Phyllis’ youthful biological experiment made me cringe just a bit, when she described how she wanted to see if she would get a poison ivy rash by scrubbing her arm with the vile weed. She did not.
Later, while driving home, I thought back to when I was about eight and I discovered electricity by inserting a pair of tweezers into a power socket. The resultant shock caused both me and the tweezers to be shot across the room. I guess GFI circuit breakers and those little plastic kiddy covers they have now are a good things.

Or the day a few years later, despite my mother’s admonishment, I went to play in the construction site across the street. I thought it was great fun leaping off the parapet foundation and landing in the soft sand below…until I missed and landed on my arm.
Upon returning home, I explained what happened and was told it served me right. My mother, a medical professional for 20 years said, it was nothing but a green stick fracture and I needed to go sit on the porch and reflect on my wicked life.
With my arm aching, it seemed like hours went by until I heard my mother say to my father, ” I think he broke his arm, I guess I will take him to see Dr. Moses.”

Dr. Moses (he was sort of old!) took an x-ray, showed me the break and put a plaster of paris cast in place. He then told my mother to bring me back in 3 weeks and he would “saw” it off. His nurse said that will be $15.

“Saw it off!”  was all I heard. The only saw I could think of was my father’s circular saw that he used to cut 2 X 4s. I fretted for the next three weeks about how old Doc Moses was going to saw that cast off without ripping up my arm. Now that is going to hurt,  I concluded.

I guess it is a wonder how we made it though those early years of the olden days.

More Chocolate Cake.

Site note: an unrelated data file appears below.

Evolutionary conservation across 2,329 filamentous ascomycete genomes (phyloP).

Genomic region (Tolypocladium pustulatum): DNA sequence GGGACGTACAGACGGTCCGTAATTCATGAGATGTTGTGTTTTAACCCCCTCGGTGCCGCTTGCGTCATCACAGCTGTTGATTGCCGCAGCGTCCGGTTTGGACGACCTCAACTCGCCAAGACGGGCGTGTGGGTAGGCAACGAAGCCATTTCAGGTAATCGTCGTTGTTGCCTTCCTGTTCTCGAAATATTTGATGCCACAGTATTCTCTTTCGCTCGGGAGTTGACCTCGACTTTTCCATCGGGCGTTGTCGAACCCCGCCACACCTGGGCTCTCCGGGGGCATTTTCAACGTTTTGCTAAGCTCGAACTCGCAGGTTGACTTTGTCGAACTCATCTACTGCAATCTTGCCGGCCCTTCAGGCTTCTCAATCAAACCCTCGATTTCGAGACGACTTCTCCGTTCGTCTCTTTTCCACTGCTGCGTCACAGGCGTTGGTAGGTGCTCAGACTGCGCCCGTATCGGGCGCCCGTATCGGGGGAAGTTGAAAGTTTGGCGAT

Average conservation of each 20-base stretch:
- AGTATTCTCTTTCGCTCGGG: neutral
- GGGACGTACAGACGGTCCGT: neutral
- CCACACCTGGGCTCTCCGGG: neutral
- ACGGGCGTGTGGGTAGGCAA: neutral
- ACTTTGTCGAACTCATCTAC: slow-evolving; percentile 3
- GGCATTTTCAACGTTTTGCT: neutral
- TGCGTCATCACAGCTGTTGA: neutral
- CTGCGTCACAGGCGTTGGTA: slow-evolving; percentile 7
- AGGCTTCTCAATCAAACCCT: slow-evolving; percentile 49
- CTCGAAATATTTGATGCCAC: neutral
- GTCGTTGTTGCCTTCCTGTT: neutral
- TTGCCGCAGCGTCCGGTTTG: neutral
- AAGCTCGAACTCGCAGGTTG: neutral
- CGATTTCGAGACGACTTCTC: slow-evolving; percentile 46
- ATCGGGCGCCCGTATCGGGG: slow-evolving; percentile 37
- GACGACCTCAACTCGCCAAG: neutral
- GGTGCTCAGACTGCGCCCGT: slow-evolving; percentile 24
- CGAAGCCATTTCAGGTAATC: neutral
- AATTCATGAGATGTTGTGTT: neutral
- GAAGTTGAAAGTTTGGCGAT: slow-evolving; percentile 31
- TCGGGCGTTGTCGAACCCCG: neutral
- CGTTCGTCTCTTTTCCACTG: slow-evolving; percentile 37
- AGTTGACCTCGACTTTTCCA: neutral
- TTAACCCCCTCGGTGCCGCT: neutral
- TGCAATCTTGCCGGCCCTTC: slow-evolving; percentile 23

October 8, 2012

When three-year old Sydney was told her new baby sister was coming home from the hospital and her name was Kate, she said wistfully, ” I want to be named, Cake!”

To a three-year old’s ear, Cake and Kate sound pretty close, I have to agree.
Well now Kate is nearly  twelve and Sydney is almost fifteen. And I think their parents picked the correct name for Sydney’s sister. Kate is very close to cake.

This past weekend was the Interstate Fall Festival soccer tournament. Kate’s team travelled to Illinois to compete. It was an all weekend affair with the girls playing several games in two days.  Kate’s team kept winning and kept advancing with strong defense and relentless attacking by Kate and her sister striker, Hadley.

Late Sunday saw the girls in the finals. It was a classical nail biter with Kate’s team coming out on top 2-1. The winning goal was scored with only seconds remaining on a penalty kick by Hadley when Kate was fouled in the box.

The girls won the day and the trophy (It was too big to put here) But most important of all, Kate got close to her big chocolate cake!

The Plagues of Woody

October 4, 2012

I hate urushiol oil!

For the third time this year, I have, through no fault of my own, come in contact with that disagreeable substance. The resultant outbreak of poison ivy is driving me mad.  These bouts of Toxicodendron radicans, together with my kidney stone and a case of the shingles, I believe qualifies as a tsunami of plagues on the house of Woody.

I scrupulously avoid any and all contact with the vile vine. Each time, I have been exposed, it has been through Mikey. He is my companion, friend and the unwitting carrier of my misery. He brushes up against the plant when he is chasing squirrels, rabbits etc. Then the offensive oil sticks to his fur. Since it never touches his skin, he does not know it is there. Afterwards,  when I pick him up or he sits on my lap, I get the oil on my hands, face etc.

The Poison Carrier

Ecclesiastes 3 says there is a purpose for everything under heaven. Well, aside from having been used in the manufacture of lacquer for Chinese boxes, in the past, the only purpose I find for urushiol oil is to make me miserable!

I have instituted a strict policy of a Mikey spray down each time he returns from his little frolics. However, I am not sure if this process is 100 percent effective so I am working on a miniature car wash type arrangement for him to pass through each time he comes inside. Additionally, I have become a chronic obsessive compulsive hand washer after each encounter with Mikey.

In the meantime, I am using a brobdingnagian supply of potions, lotions, cremes and sprays to attempt to stop the maddening itch. I am also trying poultices and salves and any other recommendation I receive. Most of these remedies contain alcohol which I am applying liberally both externally and internally.

Even my granddaughter, Ellie is trying to help. She suggests I put mud on my rash to make me feel better. She says it always works for her dolls.

Well, it’s worth a try, I guess.